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Navigating Identities in Mongolia

Peace Corps’ ICDEIA approach seeks to reflect and support the diversity of the United States through its staff and Volunteers, who represent a broad collection of social identities, including race, ethnicity, color, national origin, disability, gender, sexual orientation, gender identity, age, religion, marital status, and socioeconomic status, among others.

How might a Volunteer’s social identities impact their service?

The information below provides additional context about how different social identity groups may experience service and what types of ICDEIA-related support you can expect from the Peace Corps.

Accessibility and disability considerations

Peace Corps staff will work with Volunteers with disabilities to support them in training, housing, job sites, or other areas to enable them to serve safely and effectively.

Volunteers with disabilities in Mongolia may face a special set of challenges. In Mongolia, as in other parts of the world, some people hold prejudicial attitudes about individuals with visible physical disabilities and may discriminate against them.

There is very little of the infrastructure to accommodate individuals with disabilities, like ramps, railings, and accessible bathrooms, that has been developed in the United States.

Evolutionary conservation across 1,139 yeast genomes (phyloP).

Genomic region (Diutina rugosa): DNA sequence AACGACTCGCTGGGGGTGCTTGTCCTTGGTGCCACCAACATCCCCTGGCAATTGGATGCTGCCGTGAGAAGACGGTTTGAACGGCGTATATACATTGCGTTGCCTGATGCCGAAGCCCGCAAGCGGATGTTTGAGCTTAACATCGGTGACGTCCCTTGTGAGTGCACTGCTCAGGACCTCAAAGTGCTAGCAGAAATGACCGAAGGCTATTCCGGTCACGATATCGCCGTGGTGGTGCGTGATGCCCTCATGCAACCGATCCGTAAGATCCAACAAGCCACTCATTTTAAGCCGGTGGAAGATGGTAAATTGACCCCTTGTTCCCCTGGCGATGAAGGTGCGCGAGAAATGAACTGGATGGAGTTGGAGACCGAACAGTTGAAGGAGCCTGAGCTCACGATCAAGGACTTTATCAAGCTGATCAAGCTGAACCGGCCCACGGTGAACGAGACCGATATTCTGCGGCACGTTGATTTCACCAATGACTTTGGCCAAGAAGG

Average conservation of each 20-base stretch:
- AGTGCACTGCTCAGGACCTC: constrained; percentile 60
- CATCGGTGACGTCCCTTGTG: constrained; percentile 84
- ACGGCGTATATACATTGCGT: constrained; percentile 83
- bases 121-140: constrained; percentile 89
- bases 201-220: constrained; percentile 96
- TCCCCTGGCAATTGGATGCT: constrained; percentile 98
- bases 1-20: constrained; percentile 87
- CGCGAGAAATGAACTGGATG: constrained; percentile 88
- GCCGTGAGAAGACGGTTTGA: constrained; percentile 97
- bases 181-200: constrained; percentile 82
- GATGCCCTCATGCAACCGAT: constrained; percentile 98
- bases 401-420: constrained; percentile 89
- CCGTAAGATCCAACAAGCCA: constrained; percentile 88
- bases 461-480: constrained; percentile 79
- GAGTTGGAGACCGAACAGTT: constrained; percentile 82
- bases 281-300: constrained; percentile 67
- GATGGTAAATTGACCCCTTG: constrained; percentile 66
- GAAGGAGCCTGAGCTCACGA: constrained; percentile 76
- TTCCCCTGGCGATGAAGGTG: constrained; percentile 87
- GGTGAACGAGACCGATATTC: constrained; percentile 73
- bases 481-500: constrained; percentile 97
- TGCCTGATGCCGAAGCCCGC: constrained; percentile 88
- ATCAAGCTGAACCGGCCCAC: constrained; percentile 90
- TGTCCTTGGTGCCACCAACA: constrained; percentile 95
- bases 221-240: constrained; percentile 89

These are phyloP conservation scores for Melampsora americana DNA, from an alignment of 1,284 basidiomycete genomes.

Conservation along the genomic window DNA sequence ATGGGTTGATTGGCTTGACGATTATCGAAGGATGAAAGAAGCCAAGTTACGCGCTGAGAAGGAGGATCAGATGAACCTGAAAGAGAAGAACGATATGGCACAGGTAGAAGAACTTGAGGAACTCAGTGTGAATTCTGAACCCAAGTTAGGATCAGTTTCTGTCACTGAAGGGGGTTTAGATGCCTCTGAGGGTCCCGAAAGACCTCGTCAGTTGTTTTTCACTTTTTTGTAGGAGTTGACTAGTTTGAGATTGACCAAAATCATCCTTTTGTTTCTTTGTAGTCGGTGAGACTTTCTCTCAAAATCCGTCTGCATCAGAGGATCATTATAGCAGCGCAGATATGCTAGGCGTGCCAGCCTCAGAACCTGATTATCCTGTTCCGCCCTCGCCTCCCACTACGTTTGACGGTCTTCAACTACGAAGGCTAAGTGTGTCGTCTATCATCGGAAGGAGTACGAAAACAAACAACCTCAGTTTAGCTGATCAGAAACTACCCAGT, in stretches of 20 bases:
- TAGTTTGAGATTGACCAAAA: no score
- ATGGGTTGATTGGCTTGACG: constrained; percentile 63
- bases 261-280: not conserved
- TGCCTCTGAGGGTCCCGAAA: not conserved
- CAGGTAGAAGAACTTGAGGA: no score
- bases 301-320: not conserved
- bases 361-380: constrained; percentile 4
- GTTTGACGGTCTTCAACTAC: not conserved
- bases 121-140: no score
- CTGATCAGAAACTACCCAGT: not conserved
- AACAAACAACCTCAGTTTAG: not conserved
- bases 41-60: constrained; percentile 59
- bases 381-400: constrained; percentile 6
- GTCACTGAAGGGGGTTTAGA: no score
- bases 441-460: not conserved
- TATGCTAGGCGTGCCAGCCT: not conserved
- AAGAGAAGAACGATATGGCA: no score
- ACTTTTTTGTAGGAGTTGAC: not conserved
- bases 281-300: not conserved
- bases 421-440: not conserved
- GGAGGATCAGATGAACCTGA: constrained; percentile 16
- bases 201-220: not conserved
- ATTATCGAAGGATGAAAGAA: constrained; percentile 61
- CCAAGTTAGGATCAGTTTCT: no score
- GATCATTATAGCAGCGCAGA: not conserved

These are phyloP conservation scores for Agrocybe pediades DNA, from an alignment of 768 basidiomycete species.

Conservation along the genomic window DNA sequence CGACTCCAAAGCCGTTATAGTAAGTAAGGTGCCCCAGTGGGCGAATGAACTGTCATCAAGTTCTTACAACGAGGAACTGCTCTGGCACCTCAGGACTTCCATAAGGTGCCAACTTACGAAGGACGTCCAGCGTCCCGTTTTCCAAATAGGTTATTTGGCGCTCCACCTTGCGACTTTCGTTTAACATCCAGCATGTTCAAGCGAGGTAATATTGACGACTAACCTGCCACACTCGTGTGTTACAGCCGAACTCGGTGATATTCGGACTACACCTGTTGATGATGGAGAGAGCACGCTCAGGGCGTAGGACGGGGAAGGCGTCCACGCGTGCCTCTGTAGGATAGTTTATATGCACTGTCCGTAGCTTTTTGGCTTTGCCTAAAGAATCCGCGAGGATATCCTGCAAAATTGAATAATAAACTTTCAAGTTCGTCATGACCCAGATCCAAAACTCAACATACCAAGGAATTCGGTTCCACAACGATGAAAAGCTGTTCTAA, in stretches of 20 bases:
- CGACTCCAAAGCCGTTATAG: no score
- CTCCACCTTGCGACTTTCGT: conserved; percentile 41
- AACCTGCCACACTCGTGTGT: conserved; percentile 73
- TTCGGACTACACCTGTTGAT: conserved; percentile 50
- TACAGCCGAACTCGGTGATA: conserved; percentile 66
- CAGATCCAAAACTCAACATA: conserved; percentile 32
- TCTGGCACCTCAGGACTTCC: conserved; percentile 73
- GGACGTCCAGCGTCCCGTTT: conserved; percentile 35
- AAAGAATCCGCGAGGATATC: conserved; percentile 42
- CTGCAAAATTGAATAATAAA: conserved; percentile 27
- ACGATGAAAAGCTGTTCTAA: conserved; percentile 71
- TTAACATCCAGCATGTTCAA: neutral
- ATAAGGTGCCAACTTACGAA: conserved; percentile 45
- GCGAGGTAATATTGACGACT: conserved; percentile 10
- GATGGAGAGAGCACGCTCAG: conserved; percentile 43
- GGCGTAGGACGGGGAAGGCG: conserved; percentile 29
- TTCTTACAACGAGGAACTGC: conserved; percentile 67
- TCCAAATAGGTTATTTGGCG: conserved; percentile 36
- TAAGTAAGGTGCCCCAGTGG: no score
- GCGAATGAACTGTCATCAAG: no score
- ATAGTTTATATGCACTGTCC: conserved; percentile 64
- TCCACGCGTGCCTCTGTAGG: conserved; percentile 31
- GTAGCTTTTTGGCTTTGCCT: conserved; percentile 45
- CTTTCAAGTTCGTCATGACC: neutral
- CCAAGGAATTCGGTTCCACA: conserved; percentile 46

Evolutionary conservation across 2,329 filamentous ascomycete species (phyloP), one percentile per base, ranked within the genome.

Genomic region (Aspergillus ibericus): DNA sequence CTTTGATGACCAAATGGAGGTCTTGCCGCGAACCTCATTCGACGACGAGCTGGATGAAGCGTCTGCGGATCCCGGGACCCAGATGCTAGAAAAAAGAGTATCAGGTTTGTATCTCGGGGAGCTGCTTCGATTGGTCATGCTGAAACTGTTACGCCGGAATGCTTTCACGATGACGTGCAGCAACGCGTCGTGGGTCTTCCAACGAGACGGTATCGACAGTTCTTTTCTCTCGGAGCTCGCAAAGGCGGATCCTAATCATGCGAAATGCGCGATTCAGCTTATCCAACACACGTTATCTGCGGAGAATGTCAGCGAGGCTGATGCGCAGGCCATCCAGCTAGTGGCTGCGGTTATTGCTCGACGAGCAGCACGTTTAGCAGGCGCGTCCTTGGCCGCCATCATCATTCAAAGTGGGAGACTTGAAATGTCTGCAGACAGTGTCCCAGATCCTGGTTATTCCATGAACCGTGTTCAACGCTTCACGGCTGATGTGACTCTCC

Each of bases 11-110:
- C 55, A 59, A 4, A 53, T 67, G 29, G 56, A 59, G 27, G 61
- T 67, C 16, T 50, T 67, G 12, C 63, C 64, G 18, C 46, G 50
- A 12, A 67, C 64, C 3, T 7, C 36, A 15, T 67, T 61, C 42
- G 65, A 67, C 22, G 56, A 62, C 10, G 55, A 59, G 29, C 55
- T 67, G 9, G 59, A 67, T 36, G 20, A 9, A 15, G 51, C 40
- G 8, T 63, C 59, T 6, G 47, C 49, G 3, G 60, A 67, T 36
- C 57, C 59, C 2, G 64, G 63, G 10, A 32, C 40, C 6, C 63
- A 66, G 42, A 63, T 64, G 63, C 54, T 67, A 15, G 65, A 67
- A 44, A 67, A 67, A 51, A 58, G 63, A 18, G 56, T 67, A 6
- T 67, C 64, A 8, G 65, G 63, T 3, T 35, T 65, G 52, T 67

Staff are committed to exploring creative and innovative ways to support reasonable accommodations for Volunteer success.

Gender role considerations

During pre-service training, you will receive an introduction to gender awareness in Mongolia to examine your own thinking about gender roles and how they have impacted you. You’ll then learn to analyze development projects using a gender lens to better understand gender roles in Mongolia and how these gender roles can benefit or limit what women and men may or may not do—both from a personal standpoint and in relation to work and relationships in-country.

Single people may be asked often about why they are not married or why they are serving alone when their family is living in the United States.

You may receive more unwanted and inappropriate attention from Mongolian men than what you are used to in the United States. Therefore, you may need to keep a low social profile and practice discretion in public.

LGBTQI+ considerations

Sexual mores in Mongolia are conservative, and Volunteers are expected to respect them.